Marcus Sakey's thrillers have been nominated for more than fifteen awards, named New York Times' Editor's Picks, and selected among Esquire magazine's Top 5 Books of The Year. His most recent novel is Brilliance.
I’ve learned: it’s not the thrills that make a thriller great.
Don’t get me
wrong, they’re important. As readers, we
want to be held in a state of sustained adrenaline, to have the tension
ratcheted tighter and tighter and then, impossibly, tighter still. We want to face impossible odds while playing
for the highest imaginable stakes.
All of which John
Rector does, masterfully. But that’s not
what makes Out of the Black a great
It’s a hundred other
beautifully drawn protagonist. Matt Caine
is a father and an ex-Marine and a widower and a friend and a kidnapper, but
more than all of that, he’s a guy you can believe in, a character so
substantial he could hold a door for you.
It’s his stomach-knuckling
loss over the death of his wife, killed in a car accident before the book opens. A loss that Matt has barely begun to deal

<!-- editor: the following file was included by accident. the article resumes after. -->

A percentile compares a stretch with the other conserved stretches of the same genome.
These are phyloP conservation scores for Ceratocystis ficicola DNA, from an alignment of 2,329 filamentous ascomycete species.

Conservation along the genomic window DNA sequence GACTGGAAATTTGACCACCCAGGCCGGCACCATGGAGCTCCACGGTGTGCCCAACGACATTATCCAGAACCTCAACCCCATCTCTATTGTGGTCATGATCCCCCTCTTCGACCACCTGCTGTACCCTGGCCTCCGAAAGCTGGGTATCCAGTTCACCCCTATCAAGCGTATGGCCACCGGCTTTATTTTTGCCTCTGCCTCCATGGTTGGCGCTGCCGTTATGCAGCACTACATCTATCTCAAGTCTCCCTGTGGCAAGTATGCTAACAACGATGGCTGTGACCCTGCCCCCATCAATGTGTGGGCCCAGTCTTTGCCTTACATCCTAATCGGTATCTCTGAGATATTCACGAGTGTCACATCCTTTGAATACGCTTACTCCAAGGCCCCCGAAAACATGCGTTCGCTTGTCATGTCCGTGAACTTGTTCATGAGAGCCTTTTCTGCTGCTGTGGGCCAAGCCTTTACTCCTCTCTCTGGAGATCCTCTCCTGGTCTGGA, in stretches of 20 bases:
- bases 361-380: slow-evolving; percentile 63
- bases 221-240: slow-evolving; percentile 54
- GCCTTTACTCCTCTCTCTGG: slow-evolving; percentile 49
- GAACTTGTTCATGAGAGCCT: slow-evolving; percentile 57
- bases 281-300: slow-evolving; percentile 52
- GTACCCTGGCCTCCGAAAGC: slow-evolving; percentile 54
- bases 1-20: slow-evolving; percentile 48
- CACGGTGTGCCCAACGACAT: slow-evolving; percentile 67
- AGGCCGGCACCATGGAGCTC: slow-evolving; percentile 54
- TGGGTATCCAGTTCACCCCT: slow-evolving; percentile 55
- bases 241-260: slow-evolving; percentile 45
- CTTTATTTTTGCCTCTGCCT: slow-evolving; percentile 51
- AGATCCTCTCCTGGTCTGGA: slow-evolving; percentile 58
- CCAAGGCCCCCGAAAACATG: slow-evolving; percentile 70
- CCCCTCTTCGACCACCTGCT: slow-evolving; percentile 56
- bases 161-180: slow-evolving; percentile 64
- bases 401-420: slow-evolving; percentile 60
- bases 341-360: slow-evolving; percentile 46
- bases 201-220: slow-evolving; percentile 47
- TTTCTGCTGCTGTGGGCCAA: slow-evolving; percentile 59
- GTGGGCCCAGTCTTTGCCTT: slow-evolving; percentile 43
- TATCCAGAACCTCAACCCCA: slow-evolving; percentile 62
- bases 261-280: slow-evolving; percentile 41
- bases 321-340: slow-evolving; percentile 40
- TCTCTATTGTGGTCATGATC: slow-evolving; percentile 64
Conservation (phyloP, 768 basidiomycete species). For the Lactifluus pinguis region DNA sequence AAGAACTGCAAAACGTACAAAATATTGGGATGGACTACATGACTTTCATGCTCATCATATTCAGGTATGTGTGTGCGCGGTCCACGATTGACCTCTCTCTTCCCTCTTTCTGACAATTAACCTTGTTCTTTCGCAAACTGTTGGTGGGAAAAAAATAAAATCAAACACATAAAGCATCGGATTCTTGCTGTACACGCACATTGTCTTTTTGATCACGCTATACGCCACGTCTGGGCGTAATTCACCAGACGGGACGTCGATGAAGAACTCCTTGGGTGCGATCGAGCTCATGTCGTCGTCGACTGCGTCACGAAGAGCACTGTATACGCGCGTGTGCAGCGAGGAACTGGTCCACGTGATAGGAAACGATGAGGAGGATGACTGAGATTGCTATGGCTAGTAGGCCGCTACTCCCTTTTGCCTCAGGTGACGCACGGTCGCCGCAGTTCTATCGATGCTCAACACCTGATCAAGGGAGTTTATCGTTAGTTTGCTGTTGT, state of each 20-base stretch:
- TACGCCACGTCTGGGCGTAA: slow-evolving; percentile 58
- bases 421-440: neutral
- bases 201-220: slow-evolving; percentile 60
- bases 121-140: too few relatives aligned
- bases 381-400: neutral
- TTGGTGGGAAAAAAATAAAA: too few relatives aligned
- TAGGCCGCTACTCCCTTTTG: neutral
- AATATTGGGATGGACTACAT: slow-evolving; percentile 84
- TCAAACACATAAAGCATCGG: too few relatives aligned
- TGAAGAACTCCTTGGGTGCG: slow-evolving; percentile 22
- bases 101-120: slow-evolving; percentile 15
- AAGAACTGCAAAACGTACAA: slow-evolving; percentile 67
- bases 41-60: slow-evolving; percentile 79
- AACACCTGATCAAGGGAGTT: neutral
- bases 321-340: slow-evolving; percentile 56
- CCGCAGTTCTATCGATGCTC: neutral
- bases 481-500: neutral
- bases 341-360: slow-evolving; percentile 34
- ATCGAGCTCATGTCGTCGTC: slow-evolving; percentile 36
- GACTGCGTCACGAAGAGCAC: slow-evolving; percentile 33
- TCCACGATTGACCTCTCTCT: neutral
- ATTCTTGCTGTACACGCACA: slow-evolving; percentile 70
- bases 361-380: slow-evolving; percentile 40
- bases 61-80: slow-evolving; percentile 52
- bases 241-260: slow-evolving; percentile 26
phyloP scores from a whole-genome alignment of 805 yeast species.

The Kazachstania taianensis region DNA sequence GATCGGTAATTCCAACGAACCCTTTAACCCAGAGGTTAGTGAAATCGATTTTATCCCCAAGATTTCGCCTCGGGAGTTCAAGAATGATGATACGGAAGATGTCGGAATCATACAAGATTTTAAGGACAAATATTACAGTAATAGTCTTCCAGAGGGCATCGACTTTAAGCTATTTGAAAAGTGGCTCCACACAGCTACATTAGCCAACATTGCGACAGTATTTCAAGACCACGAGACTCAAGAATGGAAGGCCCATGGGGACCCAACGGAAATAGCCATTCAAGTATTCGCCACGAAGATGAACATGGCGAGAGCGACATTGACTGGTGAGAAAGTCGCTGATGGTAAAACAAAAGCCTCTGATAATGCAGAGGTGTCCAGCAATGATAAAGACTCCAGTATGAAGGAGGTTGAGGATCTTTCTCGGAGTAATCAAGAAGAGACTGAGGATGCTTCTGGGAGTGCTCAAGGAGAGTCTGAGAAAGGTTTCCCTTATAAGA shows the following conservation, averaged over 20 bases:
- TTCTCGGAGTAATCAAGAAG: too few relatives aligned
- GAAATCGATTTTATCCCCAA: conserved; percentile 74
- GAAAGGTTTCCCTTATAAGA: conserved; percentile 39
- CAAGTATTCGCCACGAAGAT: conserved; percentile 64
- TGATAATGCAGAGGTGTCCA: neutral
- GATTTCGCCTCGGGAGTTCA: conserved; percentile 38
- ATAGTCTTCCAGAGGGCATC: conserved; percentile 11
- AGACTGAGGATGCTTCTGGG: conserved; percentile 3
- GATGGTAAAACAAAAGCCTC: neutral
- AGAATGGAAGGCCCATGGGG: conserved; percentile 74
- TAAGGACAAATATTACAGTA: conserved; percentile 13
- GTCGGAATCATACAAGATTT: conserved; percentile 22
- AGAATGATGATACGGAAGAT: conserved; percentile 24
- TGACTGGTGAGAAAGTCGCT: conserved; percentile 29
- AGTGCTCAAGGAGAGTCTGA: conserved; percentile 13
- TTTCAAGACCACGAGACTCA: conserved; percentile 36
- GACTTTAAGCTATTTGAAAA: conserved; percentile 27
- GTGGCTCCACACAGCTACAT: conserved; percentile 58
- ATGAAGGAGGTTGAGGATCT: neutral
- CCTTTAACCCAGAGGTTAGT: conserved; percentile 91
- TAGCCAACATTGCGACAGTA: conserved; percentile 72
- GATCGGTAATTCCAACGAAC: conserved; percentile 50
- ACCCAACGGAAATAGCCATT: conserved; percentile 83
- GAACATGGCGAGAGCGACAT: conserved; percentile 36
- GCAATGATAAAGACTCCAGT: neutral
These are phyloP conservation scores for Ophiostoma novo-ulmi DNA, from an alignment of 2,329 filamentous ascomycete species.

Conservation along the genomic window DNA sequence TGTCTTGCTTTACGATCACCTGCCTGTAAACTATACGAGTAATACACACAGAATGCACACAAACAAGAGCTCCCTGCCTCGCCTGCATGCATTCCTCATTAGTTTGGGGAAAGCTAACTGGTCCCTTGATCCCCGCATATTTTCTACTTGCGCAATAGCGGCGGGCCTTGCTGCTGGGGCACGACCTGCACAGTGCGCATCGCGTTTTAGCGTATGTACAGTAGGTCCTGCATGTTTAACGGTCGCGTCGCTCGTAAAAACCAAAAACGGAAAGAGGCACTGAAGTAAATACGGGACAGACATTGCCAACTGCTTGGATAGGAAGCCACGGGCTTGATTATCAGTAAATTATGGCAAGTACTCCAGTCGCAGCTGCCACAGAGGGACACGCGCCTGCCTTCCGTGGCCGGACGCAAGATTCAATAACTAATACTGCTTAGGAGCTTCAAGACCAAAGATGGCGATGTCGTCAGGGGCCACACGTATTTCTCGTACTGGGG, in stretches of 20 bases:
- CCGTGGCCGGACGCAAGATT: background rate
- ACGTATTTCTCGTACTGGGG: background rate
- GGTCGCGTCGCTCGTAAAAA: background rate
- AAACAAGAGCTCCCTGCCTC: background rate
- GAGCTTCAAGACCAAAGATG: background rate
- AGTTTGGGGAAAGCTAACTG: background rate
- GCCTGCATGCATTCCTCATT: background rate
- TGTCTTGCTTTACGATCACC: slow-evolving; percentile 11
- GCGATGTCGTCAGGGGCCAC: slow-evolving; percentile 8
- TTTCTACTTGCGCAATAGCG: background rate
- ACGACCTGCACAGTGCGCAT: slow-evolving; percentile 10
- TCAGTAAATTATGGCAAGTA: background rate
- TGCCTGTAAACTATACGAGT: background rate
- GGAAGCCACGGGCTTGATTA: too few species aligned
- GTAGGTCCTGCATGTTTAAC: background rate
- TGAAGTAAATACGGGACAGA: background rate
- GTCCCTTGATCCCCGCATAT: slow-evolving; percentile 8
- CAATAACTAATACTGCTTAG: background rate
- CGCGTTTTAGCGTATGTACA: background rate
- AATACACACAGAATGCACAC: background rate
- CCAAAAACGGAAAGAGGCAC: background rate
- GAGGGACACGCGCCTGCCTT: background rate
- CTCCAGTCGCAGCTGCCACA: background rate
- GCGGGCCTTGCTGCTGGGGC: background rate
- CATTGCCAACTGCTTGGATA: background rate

with; a loss so devastating and raw you can’t help but experience it yourself.
tenderness and complexity and depth of his relationship with his daughter Anna,
and the distances he will go for her.
It’s the nuanced
interactions between every character.
These aren’t chess pieces shoved around a board; they’re people caught
in an untenable situation, all of them doing the best they can, and all with something
It’s the courage
of Rector’s storytelling convictions, which eschew easy answers and Hollywood solutions.
It’s the elegance
of the prose, every word selected with precision and soul.
It’s the way the
book is rich enough to savor but tense enough that you simply can’t, instead
whipping through it as fast as your eyes can take in the pages.
especially, it’s that once you do finish, you’ll find the story stays with you;
that you’re haunted by the histories and choices, the costs and consequences—and
especially by the shattering conclusion.
There are a lot of
thrillers, but few really great ones.